Some of your latest points of reference include Tschabalala Self, Sondra Perry and Wu Tsang to mention a few… Can you expand on which ways these artists influence your practice?
It goes without saying that I look predominantly at American artists of colour because I think the practices there are so exciting right now. Sondra Perry and Wu Tsang in particular are film artists, who have this amazing way of extrapolating the personal into the investigative. I remember watching Sondra Perry’s, ‘It’s In The Game’ in my art history class, thinking, “Woah, someone actually made that, connected all these concepts and her personal life and all these modes of thinking”. I love how, in film, there’s a more direct, and perhaps traditional, mode of storytelling that can be more illustrative than in painting. I also love Wu Tsang’s practice because she isn’t afraid to collaborate. I feel like there’s a lot of fear on collaborating, because in the art world, there’s like this weird protection over ideas, a strange sense of ownership. I find practices where collaboration is not only welcome, but integral, to how the work progresses, really exciting and something everyone should try once in our lives. I love this idea of sharing and community, because when I first began navigating the art world, I actually got sucked into the whole neo-liberalist ideology of how the art world worked. I used to believe that everyone had to clamber over each other to get ahead and now, I’m like, “that’s so stupid and I can’t believe I ever thought that”. I also think that because I look at so many interdisciplinary artists, the painting isn’t the end of the story for me. But I do love the challenge of making a completely still painting hold a narrative, hold context, so I feel like I’ll be sticking with it for a while to figure that out. It’s fun because everyone thinks it’s impossible.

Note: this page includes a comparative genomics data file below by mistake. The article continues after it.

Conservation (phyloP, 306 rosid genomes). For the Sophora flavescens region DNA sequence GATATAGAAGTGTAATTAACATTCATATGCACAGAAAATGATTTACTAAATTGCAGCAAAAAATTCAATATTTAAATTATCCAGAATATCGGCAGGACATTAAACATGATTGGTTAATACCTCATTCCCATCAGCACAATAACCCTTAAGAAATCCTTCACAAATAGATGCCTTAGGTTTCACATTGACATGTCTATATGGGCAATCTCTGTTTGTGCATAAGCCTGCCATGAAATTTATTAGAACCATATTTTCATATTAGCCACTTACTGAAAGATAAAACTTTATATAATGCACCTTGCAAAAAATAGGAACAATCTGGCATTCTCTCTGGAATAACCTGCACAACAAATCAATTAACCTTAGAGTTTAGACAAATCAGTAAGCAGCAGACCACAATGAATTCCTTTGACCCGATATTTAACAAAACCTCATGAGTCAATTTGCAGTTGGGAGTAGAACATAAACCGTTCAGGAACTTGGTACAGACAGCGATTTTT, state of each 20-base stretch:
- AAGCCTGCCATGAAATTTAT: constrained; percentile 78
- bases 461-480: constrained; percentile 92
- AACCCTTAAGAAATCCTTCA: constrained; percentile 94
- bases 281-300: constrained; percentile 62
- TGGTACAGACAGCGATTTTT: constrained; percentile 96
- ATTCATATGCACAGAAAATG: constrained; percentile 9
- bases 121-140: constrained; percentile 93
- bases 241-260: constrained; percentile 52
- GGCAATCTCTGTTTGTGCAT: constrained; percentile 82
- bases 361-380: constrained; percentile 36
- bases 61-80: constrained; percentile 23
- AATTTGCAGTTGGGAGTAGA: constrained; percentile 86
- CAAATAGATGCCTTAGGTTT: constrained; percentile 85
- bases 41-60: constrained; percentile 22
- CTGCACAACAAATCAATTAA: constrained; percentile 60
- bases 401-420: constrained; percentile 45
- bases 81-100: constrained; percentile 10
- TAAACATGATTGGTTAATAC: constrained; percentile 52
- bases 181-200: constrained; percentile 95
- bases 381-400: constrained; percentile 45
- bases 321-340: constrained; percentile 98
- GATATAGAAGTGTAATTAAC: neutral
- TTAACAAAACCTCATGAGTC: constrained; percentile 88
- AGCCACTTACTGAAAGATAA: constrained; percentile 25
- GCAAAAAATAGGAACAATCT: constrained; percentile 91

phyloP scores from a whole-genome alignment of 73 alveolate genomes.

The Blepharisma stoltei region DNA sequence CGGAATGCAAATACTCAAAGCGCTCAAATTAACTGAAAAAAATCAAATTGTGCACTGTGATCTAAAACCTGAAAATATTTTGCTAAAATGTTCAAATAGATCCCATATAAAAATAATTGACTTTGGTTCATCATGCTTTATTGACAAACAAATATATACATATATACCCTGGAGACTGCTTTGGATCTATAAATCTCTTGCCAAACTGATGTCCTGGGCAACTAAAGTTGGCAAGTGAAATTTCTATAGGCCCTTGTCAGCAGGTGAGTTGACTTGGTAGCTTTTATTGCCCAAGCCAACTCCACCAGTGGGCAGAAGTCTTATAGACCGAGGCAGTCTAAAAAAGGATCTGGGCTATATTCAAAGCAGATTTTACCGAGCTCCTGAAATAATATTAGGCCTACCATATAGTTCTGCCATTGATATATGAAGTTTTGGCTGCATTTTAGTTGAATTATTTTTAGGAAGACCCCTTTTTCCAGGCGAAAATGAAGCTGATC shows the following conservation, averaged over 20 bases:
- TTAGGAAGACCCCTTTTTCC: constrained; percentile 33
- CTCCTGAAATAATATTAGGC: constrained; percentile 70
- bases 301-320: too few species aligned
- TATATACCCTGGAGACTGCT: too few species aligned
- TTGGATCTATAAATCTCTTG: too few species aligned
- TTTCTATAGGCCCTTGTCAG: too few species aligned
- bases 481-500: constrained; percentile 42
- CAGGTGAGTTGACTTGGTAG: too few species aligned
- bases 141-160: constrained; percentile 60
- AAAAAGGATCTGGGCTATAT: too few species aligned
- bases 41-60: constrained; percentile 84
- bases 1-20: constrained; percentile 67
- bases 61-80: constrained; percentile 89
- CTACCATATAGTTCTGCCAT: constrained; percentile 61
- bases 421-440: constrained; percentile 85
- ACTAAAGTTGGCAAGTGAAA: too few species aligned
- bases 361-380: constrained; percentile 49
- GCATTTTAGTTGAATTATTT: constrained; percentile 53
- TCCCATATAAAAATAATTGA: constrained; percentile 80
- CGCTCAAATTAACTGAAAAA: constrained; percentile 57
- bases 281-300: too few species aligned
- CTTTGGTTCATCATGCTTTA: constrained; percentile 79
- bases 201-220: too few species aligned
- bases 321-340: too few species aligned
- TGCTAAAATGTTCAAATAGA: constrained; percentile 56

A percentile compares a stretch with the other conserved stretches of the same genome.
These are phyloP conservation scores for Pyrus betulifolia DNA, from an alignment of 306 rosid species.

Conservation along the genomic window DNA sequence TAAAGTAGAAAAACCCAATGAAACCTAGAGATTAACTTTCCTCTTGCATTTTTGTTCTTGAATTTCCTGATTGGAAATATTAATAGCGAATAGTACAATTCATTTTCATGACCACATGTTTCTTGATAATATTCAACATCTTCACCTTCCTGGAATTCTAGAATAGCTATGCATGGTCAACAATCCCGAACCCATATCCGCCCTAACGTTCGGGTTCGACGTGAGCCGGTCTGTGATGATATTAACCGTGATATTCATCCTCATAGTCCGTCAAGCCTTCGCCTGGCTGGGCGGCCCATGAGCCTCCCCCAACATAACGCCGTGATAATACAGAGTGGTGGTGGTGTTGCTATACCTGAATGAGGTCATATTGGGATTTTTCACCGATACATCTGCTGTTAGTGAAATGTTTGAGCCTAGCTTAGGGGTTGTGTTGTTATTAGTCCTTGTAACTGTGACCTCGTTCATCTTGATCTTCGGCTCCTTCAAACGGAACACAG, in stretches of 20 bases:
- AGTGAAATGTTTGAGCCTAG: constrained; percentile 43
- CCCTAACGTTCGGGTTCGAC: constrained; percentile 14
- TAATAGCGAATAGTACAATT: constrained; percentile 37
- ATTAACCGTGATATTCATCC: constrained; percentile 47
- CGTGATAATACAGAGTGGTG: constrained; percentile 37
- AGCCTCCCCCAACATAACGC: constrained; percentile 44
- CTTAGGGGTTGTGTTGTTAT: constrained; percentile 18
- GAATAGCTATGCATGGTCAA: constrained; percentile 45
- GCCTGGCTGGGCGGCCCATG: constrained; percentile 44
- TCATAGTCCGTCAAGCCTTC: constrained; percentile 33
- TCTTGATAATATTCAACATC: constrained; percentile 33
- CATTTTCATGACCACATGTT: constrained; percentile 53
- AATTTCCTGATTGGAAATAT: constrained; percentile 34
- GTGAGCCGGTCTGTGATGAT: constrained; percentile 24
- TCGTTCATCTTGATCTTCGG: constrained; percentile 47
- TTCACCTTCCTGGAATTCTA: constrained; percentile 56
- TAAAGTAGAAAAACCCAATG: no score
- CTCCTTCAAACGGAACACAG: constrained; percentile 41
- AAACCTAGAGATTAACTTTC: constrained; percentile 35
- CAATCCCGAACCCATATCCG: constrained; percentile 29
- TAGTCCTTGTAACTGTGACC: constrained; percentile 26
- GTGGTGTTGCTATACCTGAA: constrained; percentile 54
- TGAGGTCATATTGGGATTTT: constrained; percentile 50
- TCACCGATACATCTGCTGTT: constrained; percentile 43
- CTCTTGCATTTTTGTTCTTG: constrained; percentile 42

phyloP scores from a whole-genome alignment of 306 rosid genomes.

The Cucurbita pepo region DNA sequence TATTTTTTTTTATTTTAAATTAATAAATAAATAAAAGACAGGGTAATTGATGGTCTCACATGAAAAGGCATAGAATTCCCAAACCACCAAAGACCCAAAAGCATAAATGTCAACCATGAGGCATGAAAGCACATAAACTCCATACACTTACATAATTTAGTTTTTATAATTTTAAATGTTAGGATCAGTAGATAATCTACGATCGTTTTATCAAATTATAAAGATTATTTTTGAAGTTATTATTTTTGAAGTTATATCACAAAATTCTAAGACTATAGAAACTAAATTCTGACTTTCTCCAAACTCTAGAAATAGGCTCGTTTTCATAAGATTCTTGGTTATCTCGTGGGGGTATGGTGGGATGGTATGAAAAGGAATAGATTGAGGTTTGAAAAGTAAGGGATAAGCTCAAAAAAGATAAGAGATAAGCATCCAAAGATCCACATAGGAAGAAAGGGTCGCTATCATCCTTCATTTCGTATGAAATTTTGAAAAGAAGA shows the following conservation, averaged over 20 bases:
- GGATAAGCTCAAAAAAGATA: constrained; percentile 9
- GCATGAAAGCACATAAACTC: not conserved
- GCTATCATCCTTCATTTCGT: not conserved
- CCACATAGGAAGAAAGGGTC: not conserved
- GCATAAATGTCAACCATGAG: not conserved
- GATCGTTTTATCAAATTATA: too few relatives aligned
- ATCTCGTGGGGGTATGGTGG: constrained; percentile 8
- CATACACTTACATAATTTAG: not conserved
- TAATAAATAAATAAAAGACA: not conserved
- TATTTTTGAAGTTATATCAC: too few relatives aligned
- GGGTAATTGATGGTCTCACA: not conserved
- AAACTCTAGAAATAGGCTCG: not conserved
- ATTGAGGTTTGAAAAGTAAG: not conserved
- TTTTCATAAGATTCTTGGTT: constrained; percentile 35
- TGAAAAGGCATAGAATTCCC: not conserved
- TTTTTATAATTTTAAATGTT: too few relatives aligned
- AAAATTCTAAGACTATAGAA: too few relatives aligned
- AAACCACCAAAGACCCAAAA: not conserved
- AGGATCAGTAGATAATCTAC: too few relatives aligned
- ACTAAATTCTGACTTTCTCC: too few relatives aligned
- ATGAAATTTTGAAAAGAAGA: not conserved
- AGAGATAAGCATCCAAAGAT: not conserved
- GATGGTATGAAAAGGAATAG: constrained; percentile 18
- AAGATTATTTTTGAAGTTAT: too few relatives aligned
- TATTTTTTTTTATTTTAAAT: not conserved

I understand that you might change subjects next year, and sculpture is going to be your wished course to study. Tell me more about this decision and how do you think is going to influence your practice?
If you have an opportunity to shift yourself within your course, why not do it? Put yourself with completely different peers who think differently, learn under new teachers, think about a whole new approach of making work and make work like you’ve never had before. I’ve really pushed myself in my painting practice this year, but I want to focus on two big projects next year where I need to learn completely different skills. I want to always be challenging myself, pushing myself to see what I can learn and how far I can go with something. I can always move back, move to painting another year, but it’s always beneficial to switch it up. I think making 3D works is a good transition in terms of working with form and my own personalised style of drawing. I want to see how it can translate. I’ll always be making paintings, but I want to learn more skills. It would broaden my practice and the skillset significantly. I learn skills really quickly, in a super DIY way (I’ve only been painting for a year and a half), so I want to teach myself ceramics, robotics, mechanics, and see what happens. I know I can.
Words by Martin Mayorga